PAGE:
Antibiotic Usage Declines

The most important measure to avoid antibiotic resistance is to use antibiotics as sparingly as possible. In this respect, the ECDC has positive news. According to them, the overall use of antibiotics in human medicine fell by 23% in the inpatient and outpatient sectors from 2012 to 2021.

As the ECDC reports, this is a success, but in contrast, the proportion of broad-spectrum antibiotics has increased, especially in hospitals. From 2012 to 2021, the use of broad-spectrum antibiotics increased in hospitals by 15%, the use of carbapenems by 34%, and the proportion of reserve antibiotics doubled in this period.

Inappropriate Antibiotic Use

The fact that further informational measures are needed among the European population to avoid antibiotic resistance is evident in a survey by Eurobarometer. The survey showed that the use of antibiotics had reached a record low. Only 23% of Europeans indicated having taken antibiotics in the last year, which is the lowest number since 2009. But this result varies greatly between countries. The figure in Malta was 42%, but only 15% in Germany and Sweden.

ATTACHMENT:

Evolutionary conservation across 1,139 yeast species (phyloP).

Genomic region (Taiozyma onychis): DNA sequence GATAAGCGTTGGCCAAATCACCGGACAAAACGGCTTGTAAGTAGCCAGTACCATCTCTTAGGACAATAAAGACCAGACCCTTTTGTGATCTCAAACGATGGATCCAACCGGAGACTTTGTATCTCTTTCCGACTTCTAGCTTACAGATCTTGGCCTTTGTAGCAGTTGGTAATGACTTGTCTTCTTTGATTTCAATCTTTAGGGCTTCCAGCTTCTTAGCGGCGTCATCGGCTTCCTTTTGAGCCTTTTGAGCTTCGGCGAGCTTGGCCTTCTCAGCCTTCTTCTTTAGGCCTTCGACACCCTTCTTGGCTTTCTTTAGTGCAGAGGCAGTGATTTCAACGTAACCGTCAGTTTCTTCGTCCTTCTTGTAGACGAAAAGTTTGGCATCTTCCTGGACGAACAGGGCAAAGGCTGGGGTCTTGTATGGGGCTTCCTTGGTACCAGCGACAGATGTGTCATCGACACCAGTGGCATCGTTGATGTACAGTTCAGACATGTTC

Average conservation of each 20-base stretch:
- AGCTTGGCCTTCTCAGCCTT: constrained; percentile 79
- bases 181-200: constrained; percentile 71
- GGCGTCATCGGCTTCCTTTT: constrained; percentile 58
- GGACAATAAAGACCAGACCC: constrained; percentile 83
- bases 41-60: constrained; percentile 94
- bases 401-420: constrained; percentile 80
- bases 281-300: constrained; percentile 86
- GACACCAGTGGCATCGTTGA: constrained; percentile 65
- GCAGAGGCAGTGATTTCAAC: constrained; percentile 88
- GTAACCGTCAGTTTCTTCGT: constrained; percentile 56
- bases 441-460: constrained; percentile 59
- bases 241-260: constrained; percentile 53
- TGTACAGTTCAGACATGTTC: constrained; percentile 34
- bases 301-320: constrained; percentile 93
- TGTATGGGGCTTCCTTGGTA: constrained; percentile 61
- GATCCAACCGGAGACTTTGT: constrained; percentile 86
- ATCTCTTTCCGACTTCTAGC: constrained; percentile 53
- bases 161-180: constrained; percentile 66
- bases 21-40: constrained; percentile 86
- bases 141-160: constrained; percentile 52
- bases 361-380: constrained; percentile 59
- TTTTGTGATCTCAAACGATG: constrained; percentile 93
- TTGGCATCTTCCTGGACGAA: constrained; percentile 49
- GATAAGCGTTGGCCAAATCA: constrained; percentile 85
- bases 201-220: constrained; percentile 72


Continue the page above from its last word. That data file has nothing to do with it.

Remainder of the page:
However, the proportion of Europeans who take antibiotics without a suitable indication, for example with viral infections, is still high. It showed a "worrying lack of awareness of the appropriate use of antibiotics," wrote the ECDC. Only around a half of those surveyed knew that antibiotics are not effective against viruses, and only three out of 10 Europeans knew that the unnecessary use of antibiotics contributes to them becoming less effective.

A Persistent Problem

There is still a lot of work in progress, including the development of new medications. According to Eckmanns, this is a priority, but is not a silver bullet, since "pathogens will eventually become resistant to new antibiotics, too."

He emphasized, "We will never get rid of the problem of antibiotic resistance. There will never be a time when it will be said that there is no more antibiotic resistance. It is something that will be with us permanently."

This article was translated from the Medscape German edition.